[Watch] Coal Spillage from Ship Loader at Mining Port


[Watch] Great Barrier Reef: Coal spillage discovered from ship loader at mining port, Government says

A Queensland Government investigation has found a large spillage of coal at a mining port in waters near the Great Barrier Reef.

The investigation, which found the spillage from a ship loader at the Port of Hay Point, was launched after complaints that coal and fine black dust were washing up at East Point beach near Mackay.

Coal was also found at Louisa Creek Beach near Hay Point’s two export terminals.

Hay Point is the largest coal port alongside the Great Barrier Reef, housing two separate export terminals.

Scientists say coal dust can kill coral and damage the growth of seagrasses.

Environment Minister Steven Miles confirmed to the ABC that he has seen photos and video footage sent in by local people.

“I will seek advice about how this coal could be impacting on local marine life,” he said.

“The footage I’ve seen suggests it’s in a pretty solid state and is washing up onto the beach.”

Officers from the environment department conducted two inspections of the two bulk coal terminals at Hay Point last month.

“That investigation has found one larger and one smaller source of coal spillage,” Dr Miles said.

“But it’s not possible yet to say if [Hay Point] is the source of the coal that has washed up on those beaches.”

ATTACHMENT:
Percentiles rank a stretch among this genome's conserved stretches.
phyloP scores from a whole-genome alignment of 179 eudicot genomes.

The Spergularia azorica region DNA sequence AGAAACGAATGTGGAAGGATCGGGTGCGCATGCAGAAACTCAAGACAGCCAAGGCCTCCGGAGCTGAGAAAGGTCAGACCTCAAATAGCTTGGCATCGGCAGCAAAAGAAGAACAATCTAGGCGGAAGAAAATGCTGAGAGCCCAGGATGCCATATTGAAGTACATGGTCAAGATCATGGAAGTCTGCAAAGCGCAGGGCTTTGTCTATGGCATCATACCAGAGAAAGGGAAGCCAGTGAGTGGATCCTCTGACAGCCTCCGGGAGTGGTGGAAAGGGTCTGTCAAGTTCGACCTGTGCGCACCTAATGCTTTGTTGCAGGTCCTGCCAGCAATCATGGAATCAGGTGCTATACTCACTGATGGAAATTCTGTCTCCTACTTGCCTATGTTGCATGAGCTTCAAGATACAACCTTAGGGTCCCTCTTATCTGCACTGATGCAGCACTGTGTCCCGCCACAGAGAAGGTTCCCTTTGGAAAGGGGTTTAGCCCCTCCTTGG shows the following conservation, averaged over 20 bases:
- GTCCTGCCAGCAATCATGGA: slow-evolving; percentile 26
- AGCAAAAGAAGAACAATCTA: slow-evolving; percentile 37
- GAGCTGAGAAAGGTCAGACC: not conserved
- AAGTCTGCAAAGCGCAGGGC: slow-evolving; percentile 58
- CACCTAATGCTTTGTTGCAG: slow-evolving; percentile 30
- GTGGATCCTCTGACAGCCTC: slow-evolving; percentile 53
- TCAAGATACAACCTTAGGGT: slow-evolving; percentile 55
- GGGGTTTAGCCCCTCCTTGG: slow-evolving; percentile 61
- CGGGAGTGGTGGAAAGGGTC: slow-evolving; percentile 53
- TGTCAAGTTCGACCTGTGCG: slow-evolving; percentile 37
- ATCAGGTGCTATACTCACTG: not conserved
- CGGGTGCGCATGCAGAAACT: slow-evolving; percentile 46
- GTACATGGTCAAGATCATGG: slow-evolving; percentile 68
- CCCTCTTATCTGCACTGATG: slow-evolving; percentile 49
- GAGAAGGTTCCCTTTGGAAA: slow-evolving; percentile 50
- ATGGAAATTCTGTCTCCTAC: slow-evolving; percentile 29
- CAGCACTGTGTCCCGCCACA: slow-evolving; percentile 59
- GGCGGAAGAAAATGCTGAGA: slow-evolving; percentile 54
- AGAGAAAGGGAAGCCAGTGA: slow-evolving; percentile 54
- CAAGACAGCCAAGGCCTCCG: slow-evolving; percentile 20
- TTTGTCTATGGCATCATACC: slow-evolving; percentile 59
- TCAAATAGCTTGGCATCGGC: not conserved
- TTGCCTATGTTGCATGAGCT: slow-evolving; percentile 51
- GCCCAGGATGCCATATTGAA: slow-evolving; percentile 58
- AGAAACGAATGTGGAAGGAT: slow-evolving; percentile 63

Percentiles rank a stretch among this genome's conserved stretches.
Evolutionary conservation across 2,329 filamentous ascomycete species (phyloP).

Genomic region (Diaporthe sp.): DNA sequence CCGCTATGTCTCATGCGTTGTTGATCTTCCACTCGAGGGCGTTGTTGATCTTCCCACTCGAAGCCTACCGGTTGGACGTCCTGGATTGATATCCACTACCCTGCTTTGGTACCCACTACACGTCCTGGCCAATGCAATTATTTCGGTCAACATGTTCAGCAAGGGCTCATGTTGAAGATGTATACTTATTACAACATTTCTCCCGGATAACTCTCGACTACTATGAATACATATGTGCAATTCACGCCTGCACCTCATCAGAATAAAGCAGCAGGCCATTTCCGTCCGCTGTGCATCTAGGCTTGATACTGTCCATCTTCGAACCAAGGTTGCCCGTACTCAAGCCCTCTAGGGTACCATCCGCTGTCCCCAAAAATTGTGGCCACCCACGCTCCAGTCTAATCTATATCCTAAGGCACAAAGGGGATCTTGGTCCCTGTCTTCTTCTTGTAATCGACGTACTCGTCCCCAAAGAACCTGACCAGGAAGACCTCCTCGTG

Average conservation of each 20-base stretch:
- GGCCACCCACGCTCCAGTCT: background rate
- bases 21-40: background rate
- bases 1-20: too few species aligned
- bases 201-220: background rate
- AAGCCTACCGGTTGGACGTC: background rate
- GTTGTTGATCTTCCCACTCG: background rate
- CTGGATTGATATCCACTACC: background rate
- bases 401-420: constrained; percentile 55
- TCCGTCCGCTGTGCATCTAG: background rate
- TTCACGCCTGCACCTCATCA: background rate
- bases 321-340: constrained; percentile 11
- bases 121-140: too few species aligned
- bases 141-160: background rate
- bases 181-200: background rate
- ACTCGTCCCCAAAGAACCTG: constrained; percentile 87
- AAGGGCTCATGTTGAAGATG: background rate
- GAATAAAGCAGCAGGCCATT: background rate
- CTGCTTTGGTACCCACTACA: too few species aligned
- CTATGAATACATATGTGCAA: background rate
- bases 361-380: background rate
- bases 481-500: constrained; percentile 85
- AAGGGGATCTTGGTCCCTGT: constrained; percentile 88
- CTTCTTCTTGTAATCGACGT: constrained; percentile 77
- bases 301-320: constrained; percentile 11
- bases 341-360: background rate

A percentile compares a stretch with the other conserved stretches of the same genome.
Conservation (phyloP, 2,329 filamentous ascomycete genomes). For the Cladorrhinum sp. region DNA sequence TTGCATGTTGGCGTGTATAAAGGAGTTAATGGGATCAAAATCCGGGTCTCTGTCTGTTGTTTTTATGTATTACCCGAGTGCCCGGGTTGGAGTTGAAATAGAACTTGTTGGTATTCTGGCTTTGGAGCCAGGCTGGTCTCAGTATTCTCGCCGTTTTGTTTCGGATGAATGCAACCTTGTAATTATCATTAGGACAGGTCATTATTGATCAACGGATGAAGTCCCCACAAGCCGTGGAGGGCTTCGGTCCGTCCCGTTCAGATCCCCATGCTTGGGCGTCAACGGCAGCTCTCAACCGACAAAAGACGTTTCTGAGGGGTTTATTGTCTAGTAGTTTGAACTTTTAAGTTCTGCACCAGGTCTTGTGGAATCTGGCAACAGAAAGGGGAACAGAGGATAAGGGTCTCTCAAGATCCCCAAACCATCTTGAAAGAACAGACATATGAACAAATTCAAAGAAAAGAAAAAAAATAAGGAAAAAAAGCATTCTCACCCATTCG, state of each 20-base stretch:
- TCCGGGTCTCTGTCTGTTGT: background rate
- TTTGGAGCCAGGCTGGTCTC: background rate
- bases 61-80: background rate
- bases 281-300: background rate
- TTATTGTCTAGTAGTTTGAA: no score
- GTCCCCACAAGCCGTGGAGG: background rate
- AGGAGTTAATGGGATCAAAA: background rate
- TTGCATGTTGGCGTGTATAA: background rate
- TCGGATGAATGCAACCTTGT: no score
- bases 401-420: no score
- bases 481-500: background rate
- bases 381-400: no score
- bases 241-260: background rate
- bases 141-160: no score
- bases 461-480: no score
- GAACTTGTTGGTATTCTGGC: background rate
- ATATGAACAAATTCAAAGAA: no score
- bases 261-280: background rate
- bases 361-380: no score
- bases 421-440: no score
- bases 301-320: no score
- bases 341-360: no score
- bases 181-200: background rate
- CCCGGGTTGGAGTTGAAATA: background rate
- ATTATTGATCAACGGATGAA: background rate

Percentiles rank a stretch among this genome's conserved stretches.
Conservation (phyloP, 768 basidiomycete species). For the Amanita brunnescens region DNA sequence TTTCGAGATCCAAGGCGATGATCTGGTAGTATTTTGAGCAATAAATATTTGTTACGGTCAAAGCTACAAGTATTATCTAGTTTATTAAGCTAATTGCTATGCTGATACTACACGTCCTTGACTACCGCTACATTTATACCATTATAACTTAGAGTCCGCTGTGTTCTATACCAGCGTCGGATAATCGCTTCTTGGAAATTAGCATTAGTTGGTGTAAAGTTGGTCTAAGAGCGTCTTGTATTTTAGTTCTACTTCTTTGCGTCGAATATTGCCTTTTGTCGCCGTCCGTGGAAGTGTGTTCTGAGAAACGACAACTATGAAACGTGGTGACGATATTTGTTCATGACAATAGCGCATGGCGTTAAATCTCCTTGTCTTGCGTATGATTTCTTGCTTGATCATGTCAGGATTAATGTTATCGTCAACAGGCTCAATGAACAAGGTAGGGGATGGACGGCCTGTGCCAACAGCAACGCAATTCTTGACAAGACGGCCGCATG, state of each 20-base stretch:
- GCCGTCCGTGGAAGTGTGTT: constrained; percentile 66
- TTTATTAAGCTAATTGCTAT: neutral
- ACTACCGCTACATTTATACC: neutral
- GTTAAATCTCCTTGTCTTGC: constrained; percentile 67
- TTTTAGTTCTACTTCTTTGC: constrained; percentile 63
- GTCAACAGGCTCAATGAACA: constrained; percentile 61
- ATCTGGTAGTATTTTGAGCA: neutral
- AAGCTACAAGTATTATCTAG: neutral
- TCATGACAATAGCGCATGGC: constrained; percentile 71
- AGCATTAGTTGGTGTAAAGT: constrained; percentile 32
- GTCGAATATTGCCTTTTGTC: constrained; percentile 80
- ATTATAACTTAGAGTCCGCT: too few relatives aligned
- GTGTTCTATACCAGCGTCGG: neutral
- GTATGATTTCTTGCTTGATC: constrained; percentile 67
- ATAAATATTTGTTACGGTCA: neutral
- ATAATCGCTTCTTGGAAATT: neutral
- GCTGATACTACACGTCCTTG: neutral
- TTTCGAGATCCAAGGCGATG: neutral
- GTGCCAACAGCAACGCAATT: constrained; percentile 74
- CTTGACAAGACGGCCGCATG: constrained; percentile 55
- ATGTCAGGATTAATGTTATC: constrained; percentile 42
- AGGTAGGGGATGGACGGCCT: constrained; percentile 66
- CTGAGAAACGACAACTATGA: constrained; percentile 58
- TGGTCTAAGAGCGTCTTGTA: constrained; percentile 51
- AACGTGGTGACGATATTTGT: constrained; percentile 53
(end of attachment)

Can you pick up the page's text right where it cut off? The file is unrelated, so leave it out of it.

The ABC understands that during the inspection of Hay Point, departmental officers saw significant spillages of coal from one of the ship loaders at one of the terminals.

Other, smaller spillages were noticed from trestles transporting the coal to the ship loaders at both terminals.

Coal samples found on the beach have now been sent to a laboratory to try to confirm the origin of the coal.

“There are multiple terminals, multiple ships running through those terminals,” Dr Miles said.

“So we do need to see this investigation proceed. I am seeking and receiving regular briefings.”

“So nobody should doubt that this is being taken very seriously, and when the source is identified then the environment department will take appropriate action.”

The Australian Maritime Safety Authority, which has jurisdiction offshore, is also being brought into the investigation.

Disclaimer: This video is intended for informational purpose only.  This may not be construed as a news item or advice of any sort.  Please consult the experts in that field for the authenticity of the presentations.

Did you subscribe for our daily newsletter?

It’s Free! Click here to Subscribe!

Source: ABC


This site uses Akismet to reduce spam. Learn how your comment data is processed.